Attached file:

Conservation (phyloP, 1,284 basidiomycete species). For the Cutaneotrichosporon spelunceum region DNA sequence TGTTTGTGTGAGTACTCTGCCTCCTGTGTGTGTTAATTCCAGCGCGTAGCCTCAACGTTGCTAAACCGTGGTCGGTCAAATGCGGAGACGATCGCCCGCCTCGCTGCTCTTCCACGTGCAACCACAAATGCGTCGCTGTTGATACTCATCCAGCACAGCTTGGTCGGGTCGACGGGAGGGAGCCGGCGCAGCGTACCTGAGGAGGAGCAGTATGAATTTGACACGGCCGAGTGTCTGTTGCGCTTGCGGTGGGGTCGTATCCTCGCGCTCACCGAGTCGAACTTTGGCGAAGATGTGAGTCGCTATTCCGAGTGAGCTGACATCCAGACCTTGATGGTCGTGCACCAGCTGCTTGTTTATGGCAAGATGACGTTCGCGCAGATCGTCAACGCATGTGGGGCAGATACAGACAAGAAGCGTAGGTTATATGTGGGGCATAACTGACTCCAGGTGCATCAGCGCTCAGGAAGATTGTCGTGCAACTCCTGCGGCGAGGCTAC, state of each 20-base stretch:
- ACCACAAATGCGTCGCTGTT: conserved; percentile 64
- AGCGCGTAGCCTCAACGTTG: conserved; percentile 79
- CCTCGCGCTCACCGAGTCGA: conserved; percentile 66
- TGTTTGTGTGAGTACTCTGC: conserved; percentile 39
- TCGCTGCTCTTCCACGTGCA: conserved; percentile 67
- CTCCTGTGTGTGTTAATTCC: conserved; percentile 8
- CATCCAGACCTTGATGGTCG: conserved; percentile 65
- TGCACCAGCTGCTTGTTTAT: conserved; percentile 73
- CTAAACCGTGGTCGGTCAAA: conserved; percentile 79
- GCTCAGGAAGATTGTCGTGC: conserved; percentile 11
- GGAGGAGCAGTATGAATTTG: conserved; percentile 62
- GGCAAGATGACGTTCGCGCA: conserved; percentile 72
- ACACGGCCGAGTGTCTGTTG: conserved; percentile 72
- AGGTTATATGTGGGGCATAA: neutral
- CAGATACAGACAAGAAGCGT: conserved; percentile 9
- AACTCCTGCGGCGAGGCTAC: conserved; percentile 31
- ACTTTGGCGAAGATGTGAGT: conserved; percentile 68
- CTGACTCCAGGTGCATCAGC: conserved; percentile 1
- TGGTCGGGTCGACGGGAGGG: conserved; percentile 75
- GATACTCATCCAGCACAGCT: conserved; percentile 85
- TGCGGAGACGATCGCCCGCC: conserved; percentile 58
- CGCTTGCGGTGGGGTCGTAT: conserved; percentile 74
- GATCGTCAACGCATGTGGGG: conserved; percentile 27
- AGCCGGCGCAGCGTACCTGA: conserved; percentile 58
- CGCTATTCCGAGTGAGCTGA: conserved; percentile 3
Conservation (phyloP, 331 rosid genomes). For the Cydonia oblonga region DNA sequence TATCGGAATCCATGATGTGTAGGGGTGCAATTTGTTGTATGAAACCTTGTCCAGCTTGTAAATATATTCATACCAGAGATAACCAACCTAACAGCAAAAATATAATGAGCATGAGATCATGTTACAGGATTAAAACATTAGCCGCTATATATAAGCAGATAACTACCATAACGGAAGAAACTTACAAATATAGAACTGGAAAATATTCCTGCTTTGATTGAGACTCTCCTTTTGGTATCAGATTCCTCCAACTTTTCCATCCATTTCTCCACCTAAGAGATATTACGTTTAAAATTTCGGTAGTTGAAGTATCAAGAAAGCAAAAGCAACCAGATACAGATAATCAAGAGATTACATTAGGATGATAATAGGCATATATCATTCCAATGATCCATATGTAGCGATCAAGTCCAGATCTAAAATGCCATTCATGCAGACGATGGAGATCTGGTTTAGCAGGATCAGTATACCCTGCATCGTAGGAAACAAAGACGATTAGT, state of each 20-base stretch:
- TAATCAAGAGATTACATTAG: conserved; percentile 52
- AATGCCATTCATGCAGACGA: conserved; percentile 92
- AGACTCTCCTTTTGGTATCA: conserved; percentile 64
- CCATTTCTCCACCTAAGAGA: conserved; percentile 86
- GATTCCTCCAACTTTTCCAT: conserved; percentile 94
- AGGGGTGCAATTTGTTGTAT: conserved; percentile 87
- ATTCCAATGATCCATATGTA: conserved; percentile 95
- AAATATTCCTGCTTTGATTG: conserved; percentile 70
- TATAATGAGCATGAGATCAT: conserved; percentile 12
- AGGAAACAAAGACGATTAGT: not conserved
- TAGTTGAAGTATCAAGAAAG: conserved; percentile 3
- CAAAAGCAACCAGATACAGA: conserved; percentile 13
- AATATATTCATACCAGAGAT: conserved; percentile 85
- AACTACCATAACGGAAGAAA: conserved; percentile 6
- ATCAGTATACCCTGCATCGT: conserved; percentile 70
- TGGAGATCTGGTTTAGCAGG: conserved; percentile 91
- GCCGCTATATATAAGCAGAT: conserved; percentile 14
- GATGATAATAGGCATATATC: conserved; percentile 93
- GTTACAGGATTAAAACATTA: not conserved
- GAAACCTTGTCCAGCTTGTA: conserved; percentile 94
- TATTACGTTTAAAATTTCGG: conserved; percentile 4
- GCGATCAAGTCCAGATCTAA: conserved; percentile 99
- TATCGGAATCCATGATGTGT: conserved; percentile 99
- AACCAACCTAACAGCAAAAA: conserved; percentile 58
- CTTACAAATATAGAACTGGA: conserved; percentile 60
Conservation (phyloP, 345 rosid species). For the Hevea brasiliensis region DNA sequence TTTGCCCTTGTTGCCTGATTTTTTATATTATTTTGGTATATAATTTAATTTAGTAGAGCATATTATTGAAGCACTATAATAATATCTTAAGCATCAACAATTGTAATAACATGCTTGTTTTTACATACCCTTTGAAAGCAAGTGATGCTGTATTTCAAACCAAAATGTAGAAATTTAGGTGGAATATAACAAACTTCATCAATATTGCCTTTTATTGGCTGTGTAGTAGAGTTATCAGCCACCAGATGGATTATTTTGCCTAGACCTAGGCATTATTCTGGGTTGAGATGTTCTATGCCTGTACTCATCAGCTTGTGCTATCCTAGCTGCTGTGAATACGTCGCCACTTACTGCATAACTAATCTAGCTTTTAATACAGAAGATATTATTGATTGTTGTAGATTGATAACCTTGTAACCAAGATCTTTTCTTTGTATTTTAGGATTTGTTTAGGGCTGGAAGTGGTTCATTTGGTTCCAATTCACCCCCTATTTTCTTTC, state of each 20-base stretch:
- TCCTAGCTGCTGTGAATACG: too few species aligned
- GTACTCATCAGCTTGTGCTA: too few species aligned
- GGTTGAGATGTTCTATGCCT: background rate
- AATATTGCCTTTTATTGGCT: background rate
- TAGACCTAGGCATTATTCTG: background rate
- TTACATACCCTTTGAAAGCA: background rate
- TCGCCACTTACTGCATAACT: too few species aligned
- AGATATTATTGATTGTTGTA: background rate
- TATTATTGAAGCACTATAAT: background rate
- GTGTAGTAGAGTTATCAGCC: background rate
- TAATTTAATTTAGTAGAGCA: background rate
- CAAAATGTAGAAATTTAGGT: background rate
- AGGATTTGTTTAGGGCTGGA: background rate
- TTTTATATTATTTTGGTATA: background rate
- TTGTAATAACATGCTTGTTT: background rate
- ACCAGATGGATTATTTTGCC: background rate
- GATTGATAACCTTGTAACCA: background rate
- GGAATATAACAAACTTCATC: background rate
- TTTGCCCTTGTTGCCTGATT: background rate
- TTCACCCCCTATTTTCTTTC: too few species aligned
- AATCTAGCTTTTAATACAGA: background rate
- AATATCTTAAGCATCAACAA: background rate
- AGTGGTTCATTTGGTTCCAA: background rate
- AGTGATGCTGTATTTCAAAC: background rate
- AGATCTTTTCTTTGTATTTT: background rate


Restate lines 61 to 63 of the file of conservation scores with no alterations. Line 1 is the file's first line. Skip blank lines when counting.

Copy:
- AGATATTATTGATTGTTGTA: background rate
- TATTATTGAAGCACTATAAT: background rate
- GTGTAGTAGAGTTATCAGCC: background rate